Why You Should Focus On Incident Management

Workplace safety lapses continue to occur despite the development of preventive engineering solutions. Employers reported 2.9 million nonfatal worker injuries and illnesses in 2016, according to data from the Occupational Safety and Health Administration. More shockingly, more than 5,100 employees died on the clock over the same 12-month span. While both of these figures constitute historical lows, room for significant improvement exists. Environmental health and safety stakeholders can catalyze progress and see further reductions in worker injury and fatality rates by putting into place formalized incident management strategies and the tools that support them.

Understanding incident management

The concept of incident management encompasses a variety of preventive and reactive workplace safety strategies and solutions, according to EHS Today. These processes hinge ondata – specifically risk assessment information that covers the many inter-dependencies that exist within an operation. For example, when an industrial firm understands that minute administrative workflows in purchasing directly affect hazardous material management processes, it can ensure that acquisition personnel acquire the individual protective equipment needed to keep employees safe as they handle caustic raw material or byproduct. This is an example of a preventive incident management process.

“OSHA distributed more than 58,700 violations in 2016 and assessed financial penalties totaling over $1.4 billion.”

Reactive functions unfold following an injury – these include emergency medical, claims management and long-term disability management services. In addition to these activities, firms with strong incident management strategies support worksite investigation practices. This allows them to understand the variables that led to a specific workplace safety lapse and collect insights that can be used for preventive purposes, according to OSHA. Again, data is the key here, allowing operational and EHS leaders to learn from their mistakes and develop and deploy improved workflows that not only bolster productivity and protect employees but also lead to reductions in expenses associated with workers’ compensation payouts and fines. OSHA distributed more than 58,700 violations in 2016 and assessed financial penalties totaling over $1.4 billion.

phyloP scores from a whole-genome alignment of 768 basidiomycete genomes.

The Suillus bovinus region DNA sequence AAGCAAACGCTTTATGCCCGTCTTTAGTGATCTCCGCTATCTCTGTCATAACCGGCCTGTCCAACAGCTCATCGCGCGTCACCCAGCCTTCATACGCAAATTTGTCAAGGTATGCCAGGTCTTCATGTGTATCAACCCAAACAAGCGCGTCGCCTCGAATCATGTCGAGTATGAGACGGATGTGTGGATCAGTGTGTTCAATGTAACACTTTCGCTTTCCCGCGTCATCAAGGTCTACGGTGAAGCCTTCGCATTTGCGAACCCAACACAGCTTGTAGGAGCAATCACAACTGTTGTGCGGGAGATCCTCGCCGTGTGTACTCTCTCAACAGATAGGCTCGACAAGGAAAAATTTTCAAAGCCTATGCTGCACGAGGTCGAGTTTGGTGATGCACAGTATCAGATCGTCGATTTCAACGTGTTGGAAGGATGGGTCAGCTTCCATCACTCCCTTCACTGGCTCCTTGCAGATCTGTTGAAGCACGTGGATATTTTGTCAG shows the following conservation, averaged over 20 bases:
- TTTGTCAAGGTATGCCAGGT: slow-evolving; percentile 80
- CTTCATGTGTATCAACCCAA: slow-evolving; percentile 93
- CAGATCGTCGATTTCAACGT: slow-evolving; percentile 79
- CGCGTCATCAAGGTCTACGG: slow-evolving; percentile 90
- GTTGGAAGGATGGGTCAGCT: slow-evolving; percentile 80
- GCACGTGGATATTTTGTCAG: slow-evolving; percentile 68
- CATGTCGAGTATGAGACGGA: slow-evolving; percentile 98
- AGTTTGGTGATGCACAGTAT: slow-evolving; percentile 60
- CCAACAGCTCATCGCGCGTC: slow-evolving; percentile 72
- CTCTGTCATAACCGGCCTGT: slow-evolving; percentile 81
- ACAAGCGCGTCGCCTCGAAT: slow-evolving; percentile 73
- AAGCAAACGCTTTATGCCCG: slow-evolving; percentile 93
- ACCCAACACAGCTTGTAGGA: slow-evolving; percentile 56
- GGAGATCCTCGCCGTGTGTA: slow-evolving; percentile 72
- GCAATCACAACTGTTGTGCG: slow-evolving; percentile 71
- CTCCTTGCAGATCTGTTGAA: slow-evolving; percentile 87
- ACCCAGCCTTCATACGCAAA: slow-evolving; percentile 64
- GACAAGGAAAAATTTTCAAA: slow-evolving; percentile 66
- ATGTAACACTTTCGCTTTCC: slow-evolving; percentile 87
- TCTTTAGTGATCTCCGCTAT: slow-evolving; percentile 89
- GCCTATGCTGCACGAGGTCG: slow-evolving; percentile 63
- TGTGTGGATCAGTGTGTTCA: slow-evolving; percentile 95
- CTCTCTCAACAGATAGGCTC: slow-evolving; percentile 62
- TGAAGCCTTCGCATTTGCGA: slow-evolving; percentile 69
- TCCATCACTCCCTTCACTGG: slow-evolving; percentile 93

Incident management

Implementing incident management processes

Many organizations leave themselves open to serious workplace safety lapses and the fines and losses in productivity that often follow them. Why? A large number of business leaders fail to grasp how large a role EHS operations play in bolstering the bottom line, according to the National Safety Council.

The business case for investment in incident management processes and similar workflows is clear. For example, the NSC found that 60 percent of chief financial officers see returns of $2 or more for each $1 they spend on EHS strategy and technology development.

Businesses looking to leave antiquated notions regarding workplace safety behind and embrace incident management protocols that build the groundwork for safer, more prosperous operations should start by bolstering their data collection capabilities via Incident Management Software. Here at ProcessMAP we produce such solutions, lending organizations the power to gather sharp shop floor insights and cultivate cultures of safety while boosting productivity and reducing the likelihood of violations. 

Connect with us today to learn more about our technology.   

Get a Free Incident Management Software Demo


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